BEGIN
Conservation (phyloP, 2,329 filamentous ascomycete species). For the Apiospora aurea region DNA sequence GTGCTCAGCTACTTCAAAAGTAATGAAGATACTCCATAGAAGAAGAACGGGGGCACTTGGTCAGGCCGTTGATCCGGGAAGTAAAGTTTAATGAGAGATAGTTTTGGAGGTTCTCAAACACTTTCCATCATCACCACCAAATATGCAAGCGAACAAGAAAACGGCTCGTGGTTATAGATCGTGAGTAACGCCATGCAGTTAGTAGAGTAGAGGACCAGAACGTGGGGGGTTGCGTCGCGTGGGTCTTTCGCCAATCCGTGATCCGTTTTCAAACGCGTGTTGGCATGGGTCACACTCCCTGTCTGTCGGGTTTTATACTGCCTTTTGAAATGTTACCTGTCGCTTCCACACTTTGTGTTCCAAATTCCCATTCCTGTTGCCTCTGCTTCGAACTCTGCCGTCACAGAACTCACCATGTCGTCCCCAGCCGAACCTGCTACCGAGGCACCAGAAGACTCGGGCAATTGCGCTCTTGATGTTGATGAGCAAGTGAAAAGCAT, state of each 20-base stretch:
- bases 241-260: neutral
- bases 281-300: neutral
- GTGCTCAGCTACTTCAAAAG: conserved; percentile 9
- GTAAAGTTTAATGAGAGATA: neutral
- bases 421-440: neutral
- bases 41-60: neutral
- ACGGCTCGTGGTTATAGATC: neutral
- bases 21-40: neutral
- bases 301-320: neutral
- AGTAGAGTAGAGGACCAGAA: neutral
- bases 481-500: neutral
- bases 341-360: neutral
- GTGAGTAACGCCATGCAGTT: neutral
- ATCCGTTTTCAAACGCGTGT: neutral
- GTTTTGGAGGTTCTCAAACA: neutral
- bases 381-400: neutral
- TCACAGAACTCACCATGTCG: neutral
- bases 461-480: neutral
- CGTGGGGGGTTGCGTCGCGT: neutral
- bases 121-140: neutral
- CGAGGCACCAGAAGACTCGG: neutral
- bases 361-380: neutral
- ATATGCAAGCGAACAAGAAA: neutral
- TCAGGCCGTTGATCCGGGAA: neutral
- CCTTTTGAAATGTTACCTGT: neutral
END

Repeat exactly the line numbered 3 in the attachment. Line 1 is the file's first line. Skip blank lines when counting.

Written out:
- bases 281-300: neutral